Are a Few Drinks Safe While Taking Diet Pills? :

diet pills and alcoholAre a Few Drinks Safe While Taking Diet Pills?

Just because you’re trying to lose weight, it doesn’t mean that you don’t want to head out and enjoy an evening with some friends and a few drinks to celebrate the end of another tough week. After all, you should be able to slip a little bit and give yourself a treat when you’ve been good for six straight days. However, if you’re taking diet pills, you might want to think twice before you pick up that glass of wine, beer, or other alcohol based favorite, since it may come with more than a feeling of relaxation.

Diet pills contain any of hundreds of different ingredients, each of which have a different kind of effect on the body. While some of those ingredients might not produce any adverse reactions when they are taken at the same time, others could actually place your health in danger.

One prime example is in the case of stimulants. Stimulants such as bitter orange (synephrine), caffeine (yerba mate, green coffee bean, green tea, or many others), and several other examples can potentially cause an unwanted effect when combined with alcohol. The reason is that both alcohol and those substances are considered to be stimulants, only different forms.

The stimulants in diet pills are generally uppers. This is because they boost the heart rate, blood pressure, and rate of breathing. Alcohol, on the other hand, is a stimulant that works as a downer, which slows the reflexes, makes you drowsy, and can thin the blood. Both forms place a certain degree of strain on the liver.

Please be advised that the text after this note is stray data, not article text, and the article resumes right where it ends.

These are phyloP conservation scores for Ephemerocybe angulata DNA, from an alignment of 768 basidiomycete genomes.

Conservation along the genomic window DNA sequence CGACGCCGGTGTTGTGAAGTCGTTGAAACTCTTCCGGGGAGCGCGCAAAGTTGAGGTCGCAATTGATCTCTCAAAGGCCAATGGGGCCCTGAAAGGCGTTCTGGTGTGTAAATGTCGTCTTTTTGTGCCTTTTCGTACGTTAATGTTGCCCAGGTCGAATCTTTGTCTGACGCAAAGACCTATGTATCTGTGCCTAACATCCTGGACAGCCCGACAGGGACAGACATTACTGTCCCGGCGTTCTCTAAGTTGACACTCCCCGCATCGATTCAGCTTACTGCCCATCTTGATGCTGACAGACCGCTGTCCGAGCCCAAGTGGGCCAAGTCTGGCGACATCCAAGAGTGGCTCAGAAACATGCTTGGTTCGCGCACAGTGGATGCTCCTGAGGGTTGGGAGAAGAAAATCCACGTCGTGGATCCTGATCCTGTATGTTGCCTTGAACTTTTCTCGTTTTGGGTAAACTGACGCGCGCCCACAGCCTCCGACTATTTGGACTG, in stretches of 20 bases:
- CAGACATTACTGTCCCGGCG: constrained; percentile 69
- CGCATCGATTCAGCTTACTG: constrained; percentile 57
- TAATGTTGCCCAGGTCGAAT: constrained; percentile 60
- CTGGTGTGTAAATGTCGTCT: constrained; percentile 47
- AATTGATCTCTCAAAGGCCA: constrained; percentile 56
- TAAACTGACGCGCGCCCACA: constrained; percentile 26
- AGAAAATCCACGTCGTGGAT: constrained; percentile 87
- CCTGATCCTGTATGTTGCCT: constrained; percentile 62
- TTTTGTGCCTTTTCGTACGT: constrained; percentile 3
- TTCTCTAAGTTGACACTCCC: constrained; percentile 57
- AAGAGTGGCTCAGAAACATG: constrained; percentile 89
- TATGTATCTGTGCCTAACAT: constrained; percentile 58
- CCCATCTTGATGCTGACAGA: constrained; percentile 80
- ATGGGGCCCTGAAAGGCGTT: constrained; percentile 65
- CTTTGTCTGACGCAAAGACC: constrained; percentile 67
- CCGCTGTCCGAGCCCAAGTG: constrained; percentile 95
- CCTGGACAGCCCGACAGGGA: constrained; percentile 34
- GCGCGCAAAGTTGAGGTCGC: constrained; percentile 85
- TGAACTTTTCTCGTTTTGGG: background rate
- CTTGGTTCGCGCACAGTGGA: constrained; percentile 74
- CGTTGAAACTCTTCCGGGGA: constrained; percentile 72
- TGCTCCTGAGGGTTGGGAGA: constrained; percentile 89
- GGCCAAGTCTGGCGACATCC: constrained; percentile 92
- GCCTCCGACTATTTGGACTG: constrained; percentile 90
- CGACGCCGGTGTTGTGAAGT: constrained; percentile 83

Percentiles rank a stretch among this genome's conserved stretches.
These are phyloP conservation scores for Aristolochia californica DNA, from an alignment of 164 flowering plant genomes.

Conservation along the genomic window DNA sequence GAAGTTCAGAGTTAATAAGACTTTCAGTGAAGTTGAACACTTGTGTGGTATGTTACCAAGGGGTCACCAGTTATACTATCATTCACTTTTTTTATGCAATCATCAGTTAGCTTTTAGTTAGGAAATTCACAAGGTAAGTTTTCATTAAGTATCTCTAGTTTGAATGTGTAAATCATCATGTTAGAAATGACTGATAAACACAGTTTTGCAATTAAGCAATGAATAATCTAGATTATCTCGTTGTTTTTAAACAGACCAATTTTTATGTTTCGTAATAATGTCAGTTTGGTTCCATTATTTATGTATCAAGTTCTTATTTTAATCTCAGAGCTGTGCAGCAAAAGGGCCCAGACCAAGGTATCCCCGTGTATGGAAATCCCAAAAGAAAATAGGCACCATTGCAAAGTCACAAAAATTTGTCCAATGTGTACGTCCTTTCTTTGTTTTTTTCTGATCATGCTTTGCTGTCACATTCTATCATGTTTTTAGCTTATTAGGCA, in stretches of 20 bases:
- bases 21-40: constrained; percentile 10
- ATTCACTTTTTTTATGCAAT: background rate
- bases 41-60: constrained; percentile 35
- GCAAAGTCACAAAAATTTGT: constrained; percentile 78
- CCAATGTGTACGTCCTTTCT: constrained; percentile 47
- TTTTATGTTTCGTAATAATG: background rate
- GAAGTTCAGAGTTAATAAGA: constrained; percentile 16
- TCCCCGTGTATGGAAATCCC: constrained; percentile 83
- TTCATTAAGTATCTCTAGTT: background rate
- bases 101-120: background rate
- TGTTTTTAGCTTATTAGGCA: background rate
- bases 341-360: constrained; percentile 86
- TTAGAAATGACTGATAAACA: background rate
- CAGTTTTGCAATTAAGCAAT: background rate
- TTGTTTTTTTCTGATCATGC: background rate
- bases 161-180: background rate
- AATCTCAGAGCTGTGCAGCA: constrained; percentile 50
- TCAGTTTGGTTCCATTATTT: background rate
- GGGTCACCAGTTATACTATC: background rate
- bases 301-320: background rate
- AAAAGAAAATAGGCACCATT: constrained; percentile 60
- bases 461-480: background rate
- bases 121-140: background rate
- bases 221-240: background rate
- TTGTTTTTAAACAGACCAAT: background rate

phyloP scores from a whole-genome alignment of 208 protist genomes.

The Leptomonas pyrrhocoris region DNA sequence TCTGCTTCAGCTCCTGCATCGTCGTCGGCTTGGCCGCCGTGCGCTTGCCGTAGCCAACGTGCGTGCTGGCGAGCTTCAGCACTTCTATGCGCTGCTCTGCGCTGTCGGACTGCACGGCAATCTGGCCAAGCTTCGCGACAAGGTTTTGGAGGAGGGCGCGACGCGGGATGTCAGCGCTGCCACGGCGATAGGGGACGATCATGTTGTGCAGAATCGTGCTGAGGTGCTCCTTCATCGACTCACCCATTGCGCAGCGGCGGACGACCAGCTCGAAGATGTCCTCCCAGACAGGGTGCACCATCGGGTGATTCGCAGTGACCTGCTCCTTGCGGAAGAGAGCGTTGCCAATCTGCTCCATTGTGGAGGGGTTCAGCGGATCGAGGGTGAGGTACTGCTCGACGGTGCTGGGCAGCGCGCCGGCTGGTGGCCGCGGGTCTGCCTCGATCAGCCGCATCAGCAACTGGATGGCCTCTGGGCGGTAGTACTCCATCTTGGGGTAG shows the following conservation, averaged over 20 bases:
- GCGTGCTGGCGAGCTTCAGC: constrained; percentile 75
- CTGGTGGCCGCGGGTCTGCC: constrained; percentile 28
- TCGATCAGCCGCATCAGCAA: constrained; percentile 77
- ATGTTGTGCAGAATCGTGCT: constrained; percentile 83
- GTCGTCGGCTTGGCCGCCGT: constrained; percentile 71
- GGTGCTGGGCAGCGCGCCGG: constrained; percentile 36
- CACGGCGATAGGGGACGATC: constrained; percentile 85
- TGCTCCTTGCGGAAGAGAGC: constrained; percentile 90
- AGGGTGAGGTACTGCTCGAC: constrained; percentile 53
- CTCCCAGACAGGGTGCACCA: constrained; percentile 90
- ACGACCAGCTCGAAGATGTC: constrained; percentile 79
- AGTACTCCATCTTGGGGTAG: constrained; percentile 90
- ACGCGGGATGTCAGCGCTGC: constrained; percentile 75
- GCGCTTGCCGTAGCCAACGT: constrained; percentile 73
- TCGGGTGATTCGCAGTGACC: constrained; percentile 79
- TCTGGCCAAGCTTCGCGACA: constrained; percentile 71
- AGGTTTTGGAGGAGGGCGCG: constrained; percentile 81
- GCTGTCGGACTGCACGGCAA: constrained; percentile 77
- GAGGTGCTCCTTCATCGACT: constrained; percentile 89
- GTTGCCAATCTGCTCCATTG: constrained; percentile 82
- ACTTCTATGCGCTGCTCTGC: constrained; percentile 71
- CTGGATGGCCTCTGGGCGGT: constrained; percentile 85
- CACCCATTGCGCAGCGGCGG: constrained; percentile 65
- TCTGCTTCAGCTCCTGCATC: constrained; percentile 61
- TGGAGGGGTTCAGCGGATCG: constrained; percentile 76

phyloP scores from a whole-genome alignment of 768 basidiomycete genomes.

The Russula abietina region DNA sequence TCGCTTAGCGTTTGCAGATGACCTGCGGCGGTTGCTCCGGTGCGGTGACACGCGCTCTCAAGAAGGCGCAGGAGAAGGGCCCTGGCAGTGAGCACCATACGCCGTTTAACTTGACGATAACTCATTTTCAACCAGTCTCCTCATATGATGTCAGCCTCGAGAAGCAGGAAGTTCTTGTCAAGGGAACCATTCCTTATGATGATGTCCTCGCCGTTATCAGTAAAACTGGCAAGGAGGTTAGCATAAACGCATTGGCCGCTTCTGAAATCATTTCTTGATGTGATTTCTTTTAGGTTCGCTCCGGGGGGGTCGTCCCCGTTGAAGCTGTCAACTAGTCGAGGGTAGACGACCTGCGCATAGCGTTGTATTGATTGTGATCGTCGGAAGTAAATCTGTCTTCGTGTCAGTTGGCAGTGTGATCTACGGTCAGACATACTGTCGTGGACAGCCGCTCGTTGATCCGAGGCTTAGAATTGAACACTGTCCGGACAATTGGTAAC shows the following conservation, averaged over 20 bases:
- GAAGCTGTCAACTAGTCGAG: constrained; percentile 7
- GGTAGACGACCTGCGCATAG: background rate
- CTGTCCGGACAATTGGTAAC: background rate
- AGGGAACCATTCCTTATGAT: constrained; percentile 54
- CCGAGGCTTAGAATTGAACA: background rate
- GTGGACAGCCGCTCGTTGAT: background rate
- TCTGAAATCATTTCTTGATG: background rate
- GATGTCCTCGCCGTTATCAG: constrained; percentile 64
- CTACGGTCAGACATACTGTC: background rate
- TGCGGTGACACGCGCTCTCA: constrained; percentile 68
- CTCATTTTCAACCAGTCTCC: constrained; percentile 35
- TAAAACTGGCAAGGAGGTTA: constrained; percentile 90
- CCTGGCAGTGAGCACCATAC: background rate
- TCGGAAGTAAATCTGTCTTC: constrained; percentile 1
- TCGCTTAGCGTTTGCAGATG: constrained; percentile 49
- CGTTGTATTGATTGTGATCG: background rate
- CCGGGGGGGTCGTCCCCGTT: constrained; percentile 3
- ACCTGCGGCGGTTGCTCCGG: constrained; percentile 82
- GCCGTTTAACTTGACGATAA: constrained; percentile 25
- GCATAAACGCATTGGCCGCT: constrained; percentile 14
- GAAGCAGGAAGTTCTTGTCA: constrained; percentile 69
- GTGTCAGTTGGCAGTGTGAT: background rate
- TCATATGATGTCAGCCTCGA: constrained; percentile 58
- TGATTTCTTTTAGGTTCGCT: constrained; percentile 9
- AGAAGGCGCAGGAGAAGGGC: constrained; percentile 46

When taken in reasonable amounts, either alcohol or diet pills containing stimulants can usually be seen as safe and won’t cause liver damage that should be causing you worry. However, when taking very powerful stimulants or a lot of alcohol – particularly on a regular basis, you can start to hurt your liver and potentially cause cirrhosis over time. When these two substances are combined, the risk increases quite significantly.

Moreover, even diet pills that do not contain stimulants can place the liver at risk, depending on its ingredients. Orlistat, for example, is known in rare cases to cause acute liver damage. That is a prescription drug, but it is also found in the nonprescription pill called Alli. Therefore, as there may be a risk already present, it would not be a good idea to increase that risk by adding alcohol to the mix.